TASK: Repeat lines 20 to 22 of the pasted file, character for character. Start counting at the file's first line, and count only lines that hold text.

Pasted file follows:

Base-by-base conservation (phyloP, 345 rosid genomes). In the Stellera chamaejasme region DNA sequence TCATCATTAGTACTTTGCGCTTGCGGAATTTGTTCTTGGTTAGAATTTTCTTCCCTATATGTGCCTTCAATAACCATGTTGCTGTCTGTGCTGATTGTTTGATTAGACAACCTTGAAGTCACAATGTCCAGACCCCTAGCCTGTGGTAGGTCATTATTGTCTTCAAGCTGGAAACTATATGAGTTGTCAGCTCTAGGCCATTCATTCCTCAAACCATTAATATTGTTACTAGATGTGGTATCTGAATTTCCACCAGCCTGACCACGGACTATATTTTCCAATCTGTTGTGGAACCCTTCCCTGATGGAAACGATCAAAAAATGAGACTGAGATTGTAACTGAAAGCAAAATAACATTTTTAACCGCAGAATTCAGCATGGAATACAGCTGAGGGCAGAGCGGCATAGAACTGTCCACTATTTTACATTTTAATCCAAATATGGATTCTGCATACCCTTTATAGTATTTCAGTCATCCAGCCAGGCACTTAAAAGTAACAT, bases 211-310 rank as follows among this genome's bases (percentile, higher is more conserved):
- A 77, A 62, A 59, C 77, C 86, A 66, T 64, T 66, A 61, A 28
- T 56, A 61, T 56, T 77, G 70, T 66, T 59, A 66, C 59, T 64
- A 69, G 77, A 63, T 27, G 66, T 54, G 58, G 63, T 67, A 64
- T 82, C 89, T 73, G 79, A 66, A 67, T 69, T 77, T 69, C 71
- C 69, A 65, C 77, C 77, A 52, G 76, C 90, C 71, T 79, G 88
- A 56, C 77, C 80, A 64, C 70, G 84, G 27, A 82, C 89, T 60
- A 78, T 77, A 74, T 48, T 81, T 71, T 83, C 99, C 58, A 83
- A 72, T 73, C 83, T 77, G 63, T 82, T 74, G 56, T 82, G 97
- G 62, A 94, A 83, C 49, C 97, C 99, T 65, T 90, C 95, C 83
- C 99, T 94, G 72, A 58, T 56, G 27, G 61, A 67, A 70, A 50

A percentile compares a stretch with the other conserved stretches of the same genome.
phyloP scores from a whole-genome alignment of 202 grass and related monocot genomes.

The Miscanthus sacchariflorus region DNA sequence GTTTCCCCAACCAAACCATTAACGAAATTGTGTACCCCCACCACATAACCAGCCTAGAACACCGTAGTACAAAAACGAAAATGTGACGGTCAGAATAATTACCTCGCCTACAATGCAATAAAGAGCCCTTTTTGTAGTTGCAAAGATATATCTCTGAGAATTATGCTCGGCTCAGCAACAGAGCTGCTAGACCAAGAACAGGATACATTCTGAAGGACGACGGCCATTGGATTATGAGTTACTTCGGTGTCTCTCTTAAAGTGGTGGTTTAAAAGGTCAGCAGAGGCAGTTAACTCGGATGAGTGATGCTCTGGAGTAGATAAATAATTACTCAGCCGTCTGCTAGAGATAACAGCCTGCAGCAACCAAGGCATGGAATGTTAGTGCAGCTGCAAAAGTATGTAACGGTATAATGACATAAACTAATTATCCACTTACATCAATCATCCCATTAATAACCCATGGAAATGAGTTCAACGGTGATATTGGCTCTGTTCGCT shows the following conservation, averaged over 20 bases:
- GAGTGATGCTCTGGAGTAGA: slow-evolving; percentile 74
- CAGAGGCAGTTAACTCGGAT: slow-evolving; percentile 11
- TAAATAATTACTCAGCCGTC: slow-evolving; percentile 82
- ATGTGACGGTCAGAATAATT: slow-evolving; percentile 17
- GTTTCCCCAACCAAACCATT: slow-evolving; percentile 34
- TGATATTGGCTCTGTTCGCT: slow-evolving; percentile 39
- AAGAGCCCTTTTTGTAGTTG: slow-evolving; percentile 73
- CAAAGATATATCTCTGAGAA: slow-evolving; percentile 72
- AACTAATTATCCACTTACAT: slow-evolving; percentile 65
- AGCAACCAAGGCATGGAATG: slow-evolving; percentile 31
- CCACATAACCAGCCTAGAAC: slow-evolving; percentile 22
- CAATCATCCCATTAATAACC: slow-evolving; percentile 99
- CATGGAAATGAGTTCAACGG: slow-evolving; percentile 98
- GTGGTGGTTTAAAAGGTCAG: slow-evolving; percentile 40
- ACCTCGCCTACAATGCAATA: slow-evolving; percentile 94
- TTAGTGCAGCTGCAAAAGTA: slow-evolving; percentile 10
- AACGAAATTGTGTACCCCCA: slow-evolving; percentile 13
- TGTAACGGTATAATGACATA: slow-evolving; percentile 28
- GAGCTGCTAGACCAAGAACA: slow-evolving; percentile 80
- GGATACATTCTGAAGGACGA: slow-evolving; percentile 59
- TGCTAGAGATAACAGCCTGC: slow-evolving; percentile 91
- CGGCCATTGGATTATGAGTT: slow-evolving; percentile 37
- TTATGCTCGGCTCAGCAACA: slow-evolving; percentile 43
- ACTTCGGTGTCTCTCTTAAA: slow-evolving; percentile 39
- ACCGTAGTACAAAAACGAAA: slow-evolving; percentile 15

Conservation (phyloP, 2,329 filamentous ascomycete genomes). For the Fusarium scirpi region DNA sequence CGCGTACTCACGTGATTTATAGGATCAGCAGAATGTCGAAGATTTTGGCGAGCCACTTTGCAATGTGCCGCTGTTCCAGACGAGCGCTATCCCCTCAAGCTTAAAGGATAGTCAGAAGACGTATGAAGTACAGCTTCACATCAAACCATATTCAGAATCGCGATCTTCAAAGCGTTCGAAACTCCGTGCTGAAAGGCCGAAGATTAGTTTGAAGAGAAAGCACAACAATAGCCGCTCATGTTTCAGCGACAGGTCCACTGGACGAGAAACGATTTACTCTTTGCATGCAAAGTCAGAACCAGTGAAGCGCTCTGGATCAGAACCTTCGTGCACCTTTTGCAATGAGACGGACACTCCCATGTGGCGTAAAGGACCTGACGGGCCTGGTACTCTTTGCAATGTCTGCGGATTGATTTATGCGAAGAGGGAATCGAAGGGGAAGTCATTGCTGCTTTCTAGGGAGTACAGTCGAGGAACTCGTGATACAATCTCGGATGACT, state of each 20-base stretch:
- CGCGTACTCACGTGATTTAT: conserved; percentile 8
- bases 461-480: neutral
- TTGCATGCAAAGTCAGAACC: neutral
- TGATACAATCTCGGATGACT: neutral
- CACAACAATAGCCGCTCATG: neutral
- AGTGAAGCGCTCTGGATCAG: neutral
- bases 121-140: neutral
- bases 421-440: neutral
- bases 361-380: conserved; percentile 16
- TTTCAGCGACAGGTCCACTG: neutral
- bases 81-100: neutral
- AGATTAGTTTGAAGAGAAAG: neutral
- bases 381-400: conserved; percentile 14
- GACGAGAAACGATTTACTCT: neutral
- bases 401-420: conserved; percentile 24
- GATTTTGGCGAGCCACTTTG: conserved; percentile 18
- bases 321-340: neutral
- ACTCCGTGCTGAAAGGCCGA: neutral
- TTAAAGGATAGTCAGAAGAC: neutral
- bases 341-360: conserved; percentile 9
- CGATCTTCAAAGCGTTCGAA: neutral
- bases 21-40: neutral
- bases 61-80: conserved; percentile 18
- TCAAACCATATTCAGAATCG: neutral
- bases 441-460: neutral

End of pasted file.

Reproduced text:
- TGATATTGGCTCTGTTCGCT: slow-evolving; percentile 39
- AAGAGCCCTTTTTGTAGTTG: slow-evolving; percentile 73
- CAAAGATATATCTCTGAGAA: slow-evolving; percentile 72